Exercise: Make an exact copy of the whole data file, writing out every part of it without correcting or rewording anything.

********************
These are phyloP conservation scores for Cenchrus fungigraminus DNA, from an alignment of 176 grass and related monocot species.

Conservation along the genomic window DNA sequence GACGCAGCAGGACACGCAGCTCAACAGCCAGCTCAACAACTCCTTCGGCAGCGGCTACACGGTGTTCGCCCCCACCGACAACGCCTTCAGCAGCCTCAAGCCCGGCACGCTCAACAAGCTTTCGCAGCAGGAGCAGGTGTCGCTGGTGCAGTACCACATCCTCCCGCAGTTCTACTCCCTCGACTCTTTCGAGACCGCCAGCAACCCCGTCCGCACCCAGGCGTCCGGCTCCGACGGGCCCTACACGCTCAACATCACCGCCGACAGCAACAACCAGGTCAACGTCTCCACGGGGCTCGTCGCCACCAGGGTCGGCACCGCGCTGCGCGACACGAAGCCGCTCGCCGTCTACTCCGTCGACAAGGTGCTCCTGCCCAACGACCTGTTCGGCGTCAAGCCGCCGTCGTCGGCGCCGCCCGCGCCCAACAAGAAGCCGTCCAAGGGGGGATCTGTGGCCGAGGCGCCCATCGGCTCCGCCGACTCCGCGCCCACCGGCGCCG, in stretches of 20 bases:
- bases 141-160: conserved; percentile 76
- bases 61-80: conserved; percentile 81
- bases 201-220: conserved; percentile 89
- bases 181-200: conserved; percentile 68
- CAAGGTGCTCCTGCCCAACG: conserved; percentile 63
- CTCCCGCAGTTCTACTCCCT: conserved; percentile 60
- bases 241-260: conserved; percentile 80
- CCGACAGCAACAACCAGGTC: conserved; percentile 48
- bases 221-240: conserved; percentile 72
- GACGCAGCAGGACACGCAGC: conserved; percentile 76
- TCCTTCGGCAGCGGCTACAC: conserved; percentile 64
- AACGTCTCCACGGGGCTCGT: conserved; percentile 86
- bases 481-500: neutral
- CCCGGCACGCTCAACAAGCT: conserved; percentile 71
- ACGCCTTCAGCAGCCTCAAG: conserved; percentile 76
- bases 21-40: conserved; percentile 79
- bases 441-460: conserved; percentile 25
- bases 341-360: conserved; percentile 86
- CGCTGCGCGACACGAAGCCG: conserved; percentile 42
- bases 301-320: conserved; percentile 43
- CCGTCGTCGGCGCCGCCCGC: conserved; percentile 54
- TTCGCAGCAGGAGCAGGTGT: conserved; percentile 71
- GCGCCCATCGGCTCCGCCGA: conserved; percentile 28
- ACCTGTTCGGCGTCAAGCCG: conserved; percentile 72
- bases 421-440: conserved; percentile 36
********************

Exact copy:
These are phyloP conservation scores for Cenchrus fungigraminus DNA, from an alignment of 176 grass and related monocot species.

Conservation along the genomic window DNA sequence GACGCAGCAGGACACGCAGCTCAACAGCCAGCTCAACAACTCCTTCGGCAGCGGCTACACGGTGTTCGCCCCCACCGACAACGCCTTCAGCAGCCTCAAGCCCGGCACGCTCAACAAGCTTTCGCAGCAGGAGCAGGTGTCGCTGGTGCAGTACCACATCCTCCCGCAGTTCTACTCCCTCGACTCTTTCGAGACCGCCAGCAACCCCGTCCGCACCCAGGCGTCCGGCTCCGACGGGCCCTACACGCTCAACATCACCGCCGACAGCAACAACCAGGTCAACGTCTCCACGGGGCTCGTCGCCACCAGGGTCGGCACCGCGCTGCGCGACACGAAGCCGCTCGCCGTCTACTCCGTCGACAAGGTGCTCCTGCCCAACGACCTGTTCGGCGTCAAGCCGCCGTCGTCGGCGCCGCCCGCGCCCAACAAGAAGCCGTCCAAGGGGGGATCTGTGGCCGAGGCGCCCATCGGCTCCGCCGACTCCGCGCCCACCGGCGCCG, in stretches of 20 bases:
- bases 141-160: conserved; percentile 76
- bases 61-80: conserved; percentile 81
- bases 201-220: conserved; percentile 89
- bases 181-200: conserved; percentile 68
- CAAGGTGCTCCTGCCCAACG: conserved; percentile 63
- CTCCCGCAGTTCTACTCCCT: conserved; percentile 60
- bases 241-260: conserved; percentile 80
- CCGACAGCAACAACCAGGTC: conserved; percentile 48
- bases 221-240: conserved; percentile 72
- GACGCAGCAGGACACGCAGC: conserved; percentile 76
- TCCTTCGGCAGCGGCTACAC: conserved; percentile 64
- AACGTCTCCACGGGGCTCGT: conserved; percentile 86
- bases 481-500: neutral
- CCCGGCACGCTCAACAAGCT: conserved; percentile 71
- ACGCCTTCAGCAGCCTCAAG: conserved; percentile 76
- bases 21-40: conserved; percentile 79
- bases 441-460: conserved; percentile 25
- bases 341-360: conserved; percentile 86
- CGCTGCGCGACACGAAGCCG: conserved; percentile 42
- bases 301-320: conserved; percentile 43
- CCGTCGTCGGCGCCGCCCGC: conserved; percentile 54
- TTCGCAGCAGGAGCAGGTGT: conserved; percentile 71
- GCGCCCATCGGCTCCGCCGA: conserved; percentile 28
- ACCTGTTCGGCGTCAAGCCG: conserved; percentile 72
- bases 421-440: conserved; percentile 36